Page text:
Yet many see promise for artificial intelligence to help issues of bias in medical care
Pew Research Center conducted this study to understand Americans’ views of artificial intelligence (AI) and its uses in health and medicine. For this analysis, we surveyed 11,004 U.S. adults from Dec. 12-18, 2022.
Everyone who took part in the survey is a member of the Center’s American Trends Panel (ATP), an online survey panel that is recruited through national, random sampling of residential addresses. This way, nearly all U.S. adults have a chance of selection. The survey is weighted to be representative of the U.S. adult population by gender, race, ethnicity, partisan affiliation, education and other categories. Read more about the ATP’s methodology.
Here are the questions used for this report, along with responses, and its methodology.
This is part of a series of surveys and reports that look at the increasing role of AI in shaping American life. For more, read “Public Awareness of Artificial Intelligence in Everyday Activities” and “How Americans view emerging uses of artificial intelligence, including programs to generate text or art.”
A new Pew Research Center survey explores public views on artificial intelligence (AI) in health and medicine – an area where Americans may increasingly encounter technologies that do things like screen for skin cancer and even monitor a patient’s vital signs.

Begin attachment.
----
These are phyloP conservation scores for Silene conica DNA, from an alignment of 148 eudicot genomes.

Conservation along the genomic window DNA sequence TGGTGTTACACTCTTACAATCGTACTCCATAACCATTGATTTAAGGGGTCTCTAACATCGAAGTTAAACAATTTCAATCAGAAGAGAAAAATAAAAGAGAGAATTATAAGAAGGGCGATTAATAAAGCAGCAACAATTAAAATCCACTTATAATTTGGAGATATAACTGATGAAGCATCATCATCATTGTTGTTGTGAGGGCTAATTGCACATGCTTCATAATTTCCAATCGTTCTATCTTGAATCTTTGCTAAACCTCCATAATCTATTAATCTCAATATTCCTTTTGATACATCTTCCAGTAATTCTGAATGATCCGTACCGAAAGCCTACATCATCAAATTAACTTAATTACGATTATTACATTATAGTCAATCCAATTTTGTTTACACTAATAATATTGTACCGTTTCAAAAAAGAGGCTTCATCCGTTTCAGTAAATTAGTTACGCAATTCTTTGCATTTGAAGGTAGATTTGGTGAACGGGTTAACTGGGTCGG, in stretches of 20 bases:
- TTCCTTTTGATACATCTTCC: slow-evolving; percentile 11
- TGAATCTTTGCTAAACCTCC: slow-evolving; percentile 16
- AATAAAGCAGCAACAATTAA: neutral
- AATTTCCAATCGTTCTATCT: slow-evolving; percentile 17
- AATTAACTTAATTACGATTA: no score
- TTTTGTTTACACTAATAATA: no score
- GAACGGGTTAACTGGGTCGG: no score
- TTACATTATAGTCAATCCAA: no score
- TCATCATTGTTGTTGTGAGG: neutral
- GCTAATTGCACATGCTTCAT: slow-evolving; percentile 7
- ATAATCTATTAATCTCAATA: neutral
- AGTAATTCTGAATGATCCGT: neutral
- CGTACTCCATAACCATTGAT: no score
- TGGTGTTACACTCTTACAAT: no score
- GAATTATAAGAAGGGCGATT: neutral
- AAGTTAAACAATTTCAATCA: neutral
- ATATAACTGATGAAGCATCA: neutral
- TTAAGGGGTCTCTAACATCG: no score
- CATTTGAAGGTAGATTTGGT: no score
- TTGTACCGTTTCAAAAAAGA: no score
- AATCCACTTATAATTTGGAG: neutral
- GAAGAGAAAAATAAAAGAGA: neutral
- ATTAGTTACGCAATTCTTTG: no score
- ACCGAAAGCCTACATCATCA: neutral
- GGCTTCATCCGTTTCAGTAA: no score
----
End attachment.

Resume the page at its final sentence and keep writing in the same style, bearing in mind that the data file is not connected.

The survey finds that on a personal level, there’s significant discomfort among Americans with the idea of AI being used in their own health care. Six-in-ten U.S. adults say they would feel uncomfortable if their own health care provider relied on artificial intelligence to do things like diagnose disease and recommend treatments; a significantly smaller share (39%) say they would feel comfortable with this.
One factor in these views: A majority of the public is unconvinced that the use of AI in health and medicine would improve health outcomes. The Pew Research Center survey, conducted Dec. 12-18, 2022, of 11,004 U.S. adults finds only 38% say AI being used to do things like diagnose disease and recommend treatments would lead to better health outcomes for patients generally, while 33% say it would lead to worse outcomes and 27% say it wouldn’t make much difference.
These findings come as public attitudes toward AI continue to take shape, amid the ongoing adoption of AI technologies across industries and the accompanying national conversation about the benefits and risks that AI applications